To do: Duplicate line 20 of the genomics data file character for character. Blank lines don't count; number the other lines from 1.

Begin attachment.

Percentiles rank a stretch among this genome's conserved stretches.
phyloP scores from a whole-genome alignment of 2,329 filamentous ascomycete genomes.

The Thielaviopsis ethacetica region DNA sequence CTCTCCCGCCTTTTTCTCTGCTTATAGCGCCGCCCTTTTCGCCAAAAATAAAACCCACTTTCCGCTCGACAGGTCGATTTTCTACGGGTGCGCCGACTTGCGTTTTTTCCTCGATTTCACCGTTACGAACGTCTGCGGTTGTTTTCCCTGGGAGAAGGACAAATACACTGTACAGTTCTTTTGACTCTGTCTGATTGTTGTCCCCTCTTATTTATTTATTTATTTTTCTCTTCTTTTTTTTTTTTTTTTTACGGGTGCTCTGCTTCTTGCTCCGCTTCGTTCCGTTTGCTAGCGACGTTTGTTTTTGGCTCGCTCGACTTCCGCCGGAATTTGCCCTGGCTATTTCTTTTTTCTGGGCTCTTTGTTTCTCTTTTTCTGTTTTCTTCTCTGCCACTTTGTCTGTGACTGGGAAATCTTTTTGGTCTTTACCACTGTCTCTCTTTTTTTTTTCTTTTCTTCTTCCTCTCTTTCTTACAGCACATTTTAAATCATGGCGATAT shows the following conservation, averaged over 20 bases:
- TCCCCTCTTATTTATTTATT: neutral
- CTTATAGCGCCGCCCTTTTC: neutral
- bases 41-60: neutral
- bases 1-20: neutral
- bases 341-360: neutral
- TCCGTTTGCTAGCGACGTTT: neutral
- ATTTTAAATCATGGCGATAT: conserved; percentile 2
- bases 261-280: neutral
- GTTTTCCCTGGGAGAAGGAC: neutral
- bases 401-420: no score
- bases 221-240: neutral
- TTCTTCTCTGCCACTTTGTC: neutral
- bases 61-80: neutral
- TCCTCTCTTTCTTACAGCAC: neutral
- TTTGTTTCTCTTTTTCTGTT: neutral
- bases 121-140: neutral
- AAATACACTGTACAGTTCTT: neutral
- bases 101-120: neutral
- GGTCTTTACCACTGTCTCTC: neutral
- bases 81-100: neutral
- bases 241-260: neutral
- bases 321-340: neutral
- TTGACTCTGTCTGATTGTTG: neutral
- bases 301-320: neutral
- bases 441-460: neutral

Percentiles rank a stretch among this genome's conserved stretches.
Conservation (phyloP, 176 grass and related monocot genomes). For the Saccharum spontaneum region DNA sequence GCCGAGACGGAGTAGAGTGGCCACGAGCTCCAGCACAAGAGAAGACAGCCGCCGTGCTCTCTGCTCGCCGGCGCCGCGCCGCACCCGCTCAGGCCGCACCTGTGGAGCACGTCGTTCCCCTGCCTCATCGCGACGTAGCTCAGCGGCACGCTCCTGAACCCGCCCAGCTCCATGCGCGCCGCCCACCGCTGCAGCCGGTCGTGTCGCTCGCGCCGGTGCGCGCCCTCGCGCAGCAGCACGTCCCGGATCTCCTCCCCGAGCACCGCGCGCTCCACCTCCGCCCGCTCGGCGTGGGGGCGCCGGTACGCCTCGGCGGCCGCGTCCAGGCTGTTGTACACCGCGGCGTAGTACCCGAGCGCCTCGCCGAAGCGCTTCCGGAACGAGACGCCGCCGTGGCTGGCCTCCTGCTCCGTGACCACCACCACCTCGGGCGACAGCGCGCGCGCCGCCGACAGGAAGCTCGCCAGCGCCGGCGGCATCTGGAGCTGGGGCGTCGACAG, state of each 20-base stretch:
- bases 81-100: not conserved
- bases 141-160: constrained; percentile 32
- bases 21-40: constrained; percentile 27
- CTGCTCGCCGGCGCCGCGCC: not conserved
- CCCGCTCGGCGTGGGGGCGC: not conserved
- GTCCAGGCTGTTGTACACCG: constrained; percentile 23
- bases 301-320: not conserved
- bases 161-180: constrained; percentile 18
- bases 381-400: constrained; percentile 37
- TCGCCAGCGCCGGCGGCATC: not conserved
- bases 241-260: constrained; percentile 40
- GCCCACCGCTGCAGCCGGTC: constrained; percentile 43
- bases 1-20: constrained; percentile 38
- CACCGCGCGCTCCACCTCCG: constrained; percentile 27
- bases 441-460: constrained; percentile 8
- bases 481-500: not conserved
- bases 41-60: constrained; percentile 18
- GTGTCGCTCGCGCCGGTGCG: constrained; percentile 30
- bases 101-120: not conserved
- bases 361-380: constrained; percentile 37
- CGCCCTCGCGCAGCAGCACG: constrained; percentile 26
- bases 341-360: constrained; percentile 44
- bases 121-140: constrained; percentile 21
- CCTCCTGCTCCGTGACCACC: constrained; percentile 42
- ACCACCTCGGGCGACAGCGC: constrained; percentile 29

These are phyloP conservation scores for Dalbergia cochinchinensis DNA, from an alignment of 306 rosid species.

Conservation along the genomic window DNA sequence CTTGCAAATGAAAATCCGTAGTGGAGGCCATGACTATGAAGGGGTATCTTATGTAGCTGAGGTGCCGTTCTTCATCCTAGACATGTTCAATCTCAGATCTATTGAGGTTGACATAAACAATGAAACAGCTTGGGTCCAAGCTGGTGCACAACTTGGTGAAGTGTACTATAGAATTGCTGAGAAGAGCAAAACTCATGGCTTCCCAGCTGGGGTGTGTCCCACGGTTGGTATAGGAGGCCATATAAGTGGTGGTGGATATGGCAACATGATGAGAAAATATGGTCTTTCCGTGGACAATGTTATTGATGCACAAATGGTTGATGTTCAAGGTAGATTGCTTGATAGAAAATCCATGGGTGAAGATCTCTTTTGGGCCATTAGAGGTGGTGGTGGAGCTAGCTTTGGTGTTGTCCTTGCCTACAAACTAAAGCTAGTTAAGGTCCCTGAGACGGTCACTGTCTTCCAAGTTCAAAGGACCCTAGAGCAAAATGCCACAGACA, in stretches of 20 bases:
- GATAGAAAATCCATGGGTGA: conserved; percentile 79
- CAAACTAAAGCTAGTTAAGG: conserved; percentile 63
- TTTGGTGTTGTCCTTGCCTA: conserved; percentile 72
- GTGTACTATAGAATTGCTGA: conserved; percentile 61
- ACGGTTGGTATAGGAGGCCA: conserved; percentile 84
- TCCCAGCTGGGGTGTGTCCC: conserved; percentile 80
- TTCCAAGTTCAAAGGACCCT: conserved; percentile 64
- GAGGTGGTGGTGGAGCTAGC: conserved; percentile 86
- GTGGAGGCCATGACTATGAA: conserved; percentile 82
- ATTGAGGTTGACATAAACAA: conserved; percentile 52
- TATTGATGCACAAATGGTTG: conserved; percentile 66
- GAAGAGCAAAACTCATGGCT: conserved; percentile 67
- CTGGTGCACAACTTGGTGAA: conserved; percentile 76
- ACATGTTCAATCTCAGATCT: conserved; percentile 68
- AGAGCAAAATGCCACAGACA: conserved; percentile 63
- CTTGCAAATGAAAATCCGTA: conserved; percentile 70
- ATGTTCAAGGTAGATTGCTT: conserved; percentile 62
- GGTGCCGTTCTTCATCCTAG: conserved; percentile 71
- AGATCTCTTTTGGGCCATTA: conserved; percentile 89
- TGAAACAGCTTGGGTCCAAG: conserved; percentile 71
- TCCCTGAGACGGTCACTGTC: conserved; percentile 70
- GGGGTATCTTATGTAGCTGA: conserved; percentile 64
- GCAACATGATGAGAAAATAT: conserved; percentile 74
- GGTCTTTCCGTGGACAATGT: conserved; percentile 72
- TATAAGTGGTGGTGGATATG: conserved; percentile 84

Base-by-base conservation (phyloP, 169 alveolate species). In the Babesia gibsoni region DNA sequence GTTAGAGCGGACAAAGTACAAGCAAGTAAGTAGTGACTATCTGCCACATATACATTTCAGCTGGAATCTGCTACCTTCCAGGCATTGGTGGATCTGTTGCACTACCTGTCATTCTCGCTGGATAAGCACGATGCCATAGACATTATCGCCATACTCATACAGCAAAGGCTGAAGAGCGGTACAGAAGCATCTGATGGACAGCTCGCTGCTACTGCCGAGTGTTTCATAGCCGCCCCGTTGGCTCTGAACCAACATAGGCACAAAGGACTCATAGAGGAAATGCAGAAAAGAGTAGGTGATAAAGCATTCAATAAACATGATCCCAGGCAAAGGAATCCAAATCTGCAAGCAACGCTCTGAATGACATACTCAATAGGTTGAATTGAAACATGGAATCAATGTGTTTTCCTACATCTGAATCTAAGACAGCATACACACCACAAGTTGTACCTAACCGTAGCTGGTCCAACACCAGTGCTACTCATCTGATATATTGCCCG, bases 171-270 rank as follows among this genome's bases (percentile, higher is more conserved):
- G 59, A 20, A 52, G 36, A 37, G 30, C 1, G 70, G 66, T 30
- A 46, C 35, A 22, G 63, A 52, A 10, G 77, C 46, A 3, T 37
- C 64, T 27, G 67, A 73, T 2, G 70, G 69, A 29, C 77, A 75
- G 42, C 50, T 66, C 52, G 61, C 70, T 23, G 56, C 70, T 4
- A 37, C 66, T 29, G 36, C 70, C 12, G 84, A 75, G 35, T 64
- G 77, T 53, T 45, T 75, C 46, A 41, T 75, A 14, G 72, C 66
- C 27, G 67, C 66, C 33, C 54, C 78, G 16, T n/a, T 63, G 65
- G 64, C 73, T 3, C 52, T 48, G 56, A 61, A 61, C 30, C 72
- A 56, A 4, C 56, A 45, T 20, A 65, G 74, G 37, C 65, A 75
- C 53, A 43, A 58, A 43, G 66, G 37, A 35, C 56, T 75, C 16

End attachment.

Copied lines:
- AAATACACTGTACAGTTCTT: neutral